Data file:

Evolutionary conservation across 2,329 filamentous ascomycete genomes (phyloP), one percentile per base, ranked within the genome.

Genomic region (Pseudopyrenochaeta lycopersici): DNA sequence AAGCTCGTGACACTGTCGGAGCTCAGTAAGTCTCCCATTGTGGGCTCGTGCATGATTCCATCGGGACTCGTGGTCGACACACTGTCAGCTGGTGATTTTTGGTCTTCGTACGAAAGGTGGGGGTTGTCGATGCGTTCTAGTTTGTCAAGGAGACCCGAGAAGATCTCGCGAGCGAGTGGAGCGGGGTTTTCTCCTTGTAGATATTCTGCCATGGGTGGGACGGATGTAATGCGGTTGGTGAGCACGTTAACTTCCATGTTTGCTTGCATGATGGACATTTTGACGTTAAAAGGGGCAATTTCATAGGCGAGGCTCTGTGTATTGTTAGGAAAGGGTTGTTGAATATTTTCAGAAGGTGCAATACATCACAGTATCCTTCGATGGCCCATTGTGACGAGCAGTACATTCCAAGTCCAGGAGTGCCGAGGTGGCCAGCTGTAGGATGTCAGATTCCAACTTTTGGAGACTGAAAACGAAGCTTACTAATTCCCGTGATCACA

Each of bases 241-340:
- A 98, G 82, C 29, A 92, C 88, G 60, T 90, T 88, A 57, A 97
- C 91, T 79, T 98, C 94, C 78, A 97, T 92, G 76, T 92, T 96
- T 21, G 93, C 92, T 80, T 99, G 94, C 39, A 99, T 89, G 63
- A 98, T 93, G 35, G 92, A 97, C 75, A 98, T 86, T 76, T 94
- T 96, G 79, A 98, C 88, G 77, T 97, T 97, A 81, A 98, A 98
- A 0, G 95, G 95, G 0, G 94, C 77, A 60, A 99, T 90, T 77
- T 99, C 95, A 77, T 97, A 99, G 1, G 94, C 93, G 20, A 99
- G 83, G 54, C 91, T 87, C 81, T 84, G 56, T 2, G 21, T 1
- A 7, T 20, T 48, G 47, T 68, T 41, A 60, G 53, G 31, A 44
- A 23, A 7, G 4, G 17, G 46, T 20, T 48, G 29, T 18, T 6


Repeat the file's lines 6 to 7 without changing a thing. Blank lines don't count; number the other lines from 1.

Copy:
- T 21, G 93, C 92, T 80, T 99, G 94, C 39, A 99, T 89, G 63
- A 98, T 93, G 35, G 92, A 97, C 75, A 98, T 86, T 76, T 94